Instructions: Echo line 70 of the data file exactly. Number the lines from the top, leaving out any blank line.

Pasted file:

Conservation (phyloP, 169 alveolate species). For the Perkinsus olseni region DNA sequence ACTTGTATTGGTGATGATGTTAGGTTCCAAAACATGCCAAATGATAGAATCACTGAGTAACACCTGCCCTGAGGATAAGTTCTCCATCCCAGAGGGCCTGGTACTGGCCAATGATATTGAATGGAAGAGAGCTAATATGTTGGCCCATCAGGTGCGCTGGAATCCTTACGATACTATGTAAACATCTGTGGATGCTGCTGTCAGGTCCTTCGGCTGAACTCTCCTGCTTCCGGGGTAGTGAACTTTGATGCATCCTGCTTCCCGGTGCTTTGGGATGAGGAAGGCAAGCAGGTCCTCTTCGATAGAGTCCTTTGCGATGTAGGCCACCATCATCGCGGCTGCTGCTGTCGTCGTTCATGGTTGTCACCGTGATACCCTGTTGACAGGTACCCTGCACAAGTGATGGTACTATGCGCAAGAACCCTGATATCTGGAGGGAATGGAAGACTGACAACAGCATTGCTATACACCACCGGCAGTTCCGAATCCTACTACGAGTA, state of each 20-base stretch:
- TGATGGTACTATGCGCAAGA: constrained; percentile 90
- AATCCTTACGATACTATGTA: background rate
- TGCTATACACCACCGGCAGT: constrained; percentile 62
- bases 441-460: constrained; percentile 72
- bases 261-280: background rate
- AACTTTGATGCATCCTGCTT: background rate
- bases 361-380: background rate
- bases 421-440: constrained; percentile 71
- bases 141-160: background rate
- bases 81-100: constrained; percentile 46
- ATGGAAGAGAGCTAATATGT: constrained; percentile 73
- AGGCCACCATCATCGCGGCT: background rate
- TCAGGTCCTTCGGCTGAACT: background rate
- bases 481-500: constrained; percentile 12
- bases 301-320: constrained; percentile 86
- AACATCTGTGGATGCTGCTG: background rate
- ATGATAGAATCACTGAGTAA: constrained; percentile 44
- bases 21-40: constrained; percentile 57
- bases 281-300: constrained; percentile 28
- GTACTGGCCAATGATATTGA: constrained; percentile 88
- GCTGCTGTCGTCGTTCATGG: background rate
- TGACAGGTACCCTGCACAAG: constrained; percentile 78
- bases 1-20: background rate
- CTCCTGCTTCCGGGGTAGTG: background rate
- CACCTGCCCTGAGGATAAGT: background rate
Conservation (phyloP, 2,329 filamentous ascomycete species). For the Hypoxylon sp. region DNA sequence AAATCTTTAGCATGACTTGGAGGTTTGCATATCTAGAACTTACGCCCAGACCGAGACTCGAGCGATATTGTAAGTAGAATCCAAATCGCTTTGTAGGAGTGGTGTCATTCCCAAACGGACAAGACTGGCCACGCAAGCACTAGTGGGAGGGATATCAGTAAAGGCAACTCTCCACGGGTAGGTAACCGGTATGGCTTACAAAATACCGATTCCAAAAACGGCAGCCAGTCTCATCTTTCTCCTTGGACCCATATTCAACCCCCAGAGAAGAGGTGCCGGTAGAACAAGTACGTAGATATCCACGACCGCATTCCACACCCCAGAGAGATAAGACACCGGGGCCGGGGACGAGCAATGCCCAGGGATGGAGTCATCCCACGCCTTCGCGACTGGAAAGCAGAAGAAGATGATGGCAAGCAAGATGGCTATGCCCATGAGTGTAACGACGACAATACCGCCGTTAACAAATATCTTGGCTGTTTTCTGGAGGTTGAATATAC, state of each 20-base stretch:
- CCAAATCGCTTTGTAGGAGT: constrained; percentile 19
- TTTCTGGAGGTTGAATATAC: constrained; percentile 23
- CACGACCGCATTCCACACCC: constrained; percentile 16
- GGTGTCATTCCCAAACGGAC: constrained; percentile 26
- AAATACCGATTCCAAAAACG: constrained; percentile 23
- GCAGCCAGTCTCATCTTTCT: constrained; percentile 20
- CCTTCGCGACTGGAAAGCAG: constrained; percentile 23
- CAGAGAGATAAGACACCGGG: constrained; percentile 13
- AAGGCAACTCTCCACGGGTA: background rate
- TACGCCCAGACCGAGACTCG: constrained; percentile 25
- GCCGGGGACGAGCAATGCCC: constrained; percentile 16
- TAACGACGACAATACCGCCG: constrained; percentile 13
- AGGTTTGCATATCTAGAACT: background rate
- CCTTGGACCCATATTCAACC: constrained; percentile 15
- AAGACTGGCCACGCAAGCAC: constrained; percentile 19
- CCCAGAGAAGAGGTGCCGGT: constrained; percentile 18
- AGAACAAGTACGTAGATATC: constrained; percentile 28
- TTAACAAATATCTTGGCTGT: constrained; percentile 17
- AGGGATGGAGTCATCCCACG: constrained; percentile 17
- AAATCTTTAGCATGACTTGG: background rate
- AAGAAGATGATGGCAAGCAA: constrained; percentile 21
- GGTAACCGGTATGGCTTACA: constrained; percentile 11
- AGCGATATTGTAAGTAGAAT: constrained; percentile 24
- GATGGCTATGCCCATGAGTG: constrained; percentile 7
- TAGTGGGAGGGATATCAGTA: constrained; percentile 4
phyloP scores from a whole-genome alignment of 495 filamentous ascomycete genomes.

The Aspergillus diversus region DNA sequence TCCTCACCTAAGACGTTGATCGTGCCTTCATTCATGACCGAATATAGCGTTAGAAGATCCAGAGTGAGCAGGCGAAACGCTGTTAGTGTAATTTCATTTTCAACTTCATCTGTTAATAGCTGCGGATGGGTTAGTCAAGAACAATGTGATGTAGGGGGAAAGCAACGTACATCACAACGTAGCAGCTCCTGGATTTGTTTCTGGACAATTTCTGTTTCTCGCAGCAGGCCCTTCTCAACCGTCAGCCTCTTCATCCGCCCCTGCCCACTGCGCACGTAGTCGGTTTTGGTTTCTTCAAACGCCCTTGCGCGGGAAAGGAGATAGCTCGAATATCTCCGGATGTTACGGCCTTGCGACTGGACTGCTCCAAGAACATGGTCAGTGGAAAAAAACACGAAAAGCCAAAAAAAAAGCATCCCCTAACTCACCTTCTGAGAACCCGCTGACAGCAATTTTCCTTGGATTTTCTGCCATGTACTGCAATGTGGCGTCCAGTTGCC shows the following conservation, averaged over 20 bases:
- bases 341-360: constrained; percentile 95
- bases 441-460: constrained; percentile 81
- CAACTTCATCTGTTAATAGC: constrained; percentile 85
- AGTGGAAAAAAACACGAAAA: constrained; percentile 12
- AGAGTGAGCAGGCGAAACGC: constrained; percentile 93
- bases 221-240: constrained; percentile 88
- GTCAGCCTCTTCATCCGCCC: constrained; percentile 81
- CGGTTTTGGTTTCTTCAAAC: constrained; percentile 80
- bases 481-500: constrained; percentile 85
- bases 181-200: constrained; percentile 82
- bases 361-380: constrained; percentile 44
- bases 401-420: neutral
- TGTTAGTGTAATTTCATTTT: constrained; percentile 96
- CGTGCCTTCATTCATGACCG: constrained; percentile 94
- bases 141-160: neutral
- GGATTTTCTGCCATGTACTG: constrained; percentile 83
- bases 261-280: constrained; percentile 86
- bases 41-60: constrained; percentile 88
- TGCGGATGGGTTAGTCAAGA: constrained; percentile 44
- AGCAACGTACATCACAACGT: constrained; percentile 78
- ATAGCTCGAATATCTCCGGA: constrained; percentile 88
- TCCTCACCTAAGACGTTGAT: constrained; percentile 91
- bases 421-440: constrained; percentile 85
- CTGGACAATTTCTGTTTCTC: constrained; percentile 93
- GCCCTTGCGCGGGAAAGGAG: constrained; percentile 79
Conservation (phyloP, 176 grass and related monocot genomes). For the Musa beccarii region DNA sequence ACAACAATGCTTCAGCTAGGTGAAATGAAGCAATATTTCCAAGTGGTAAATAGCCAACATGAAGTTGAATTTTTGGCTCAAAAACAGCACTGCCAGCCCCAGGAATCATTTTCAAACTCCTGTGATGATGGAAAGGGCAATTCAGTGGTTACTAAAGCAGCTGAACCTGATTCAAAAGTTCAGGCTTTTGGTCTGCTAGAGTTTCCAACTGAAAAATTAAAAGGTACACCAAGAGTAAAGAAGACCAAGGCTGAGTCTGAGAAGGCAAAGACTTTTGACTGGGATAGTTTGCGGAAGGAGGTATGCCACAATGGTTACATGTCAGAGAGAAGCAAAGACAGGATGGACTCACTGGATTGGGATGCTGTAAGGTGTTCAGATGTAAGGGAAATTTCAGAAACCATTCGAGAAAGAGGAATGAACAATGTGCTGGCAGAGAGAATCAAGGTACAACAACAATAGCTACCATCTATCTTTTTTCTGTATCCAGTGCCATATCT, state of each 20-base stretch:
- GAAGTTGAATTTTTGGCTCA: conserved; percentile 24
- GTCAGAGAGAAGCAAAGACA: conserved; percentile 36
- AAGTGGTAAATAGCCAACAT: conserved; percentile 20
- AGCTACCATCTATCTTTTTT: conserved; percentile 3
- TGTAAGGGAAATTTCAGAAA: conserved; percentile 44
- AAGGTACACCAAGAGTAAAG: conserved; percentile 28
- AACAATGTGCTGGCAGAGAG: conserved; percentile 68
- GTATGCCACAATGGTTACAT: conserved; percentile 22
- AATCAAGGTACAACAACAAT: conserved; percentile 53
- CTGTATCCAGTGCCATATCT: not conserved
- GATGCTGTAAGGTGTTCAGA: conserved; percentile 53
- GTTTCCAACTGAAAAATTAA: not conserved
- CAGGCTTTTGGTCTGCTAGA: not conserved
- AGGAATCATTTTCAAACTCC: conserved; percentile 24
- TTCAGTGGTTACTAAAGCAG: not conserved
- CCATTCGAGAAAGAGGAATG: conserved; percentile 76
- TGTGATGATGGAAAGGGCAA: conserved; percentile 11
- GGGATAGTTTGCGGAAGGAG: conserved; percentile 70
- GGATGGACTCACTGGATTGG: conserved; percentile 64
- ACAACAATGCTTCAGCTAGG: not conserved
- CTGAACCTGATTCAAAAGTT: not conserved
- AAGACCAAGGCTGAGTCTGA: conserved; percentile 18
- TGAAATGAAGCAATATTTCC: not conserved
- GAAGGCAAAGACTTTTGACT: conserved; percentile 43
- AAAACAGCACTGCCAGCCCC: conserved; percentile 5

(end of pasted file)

- GGATTTTCTGCCATGTACTG: constrained; percentile 83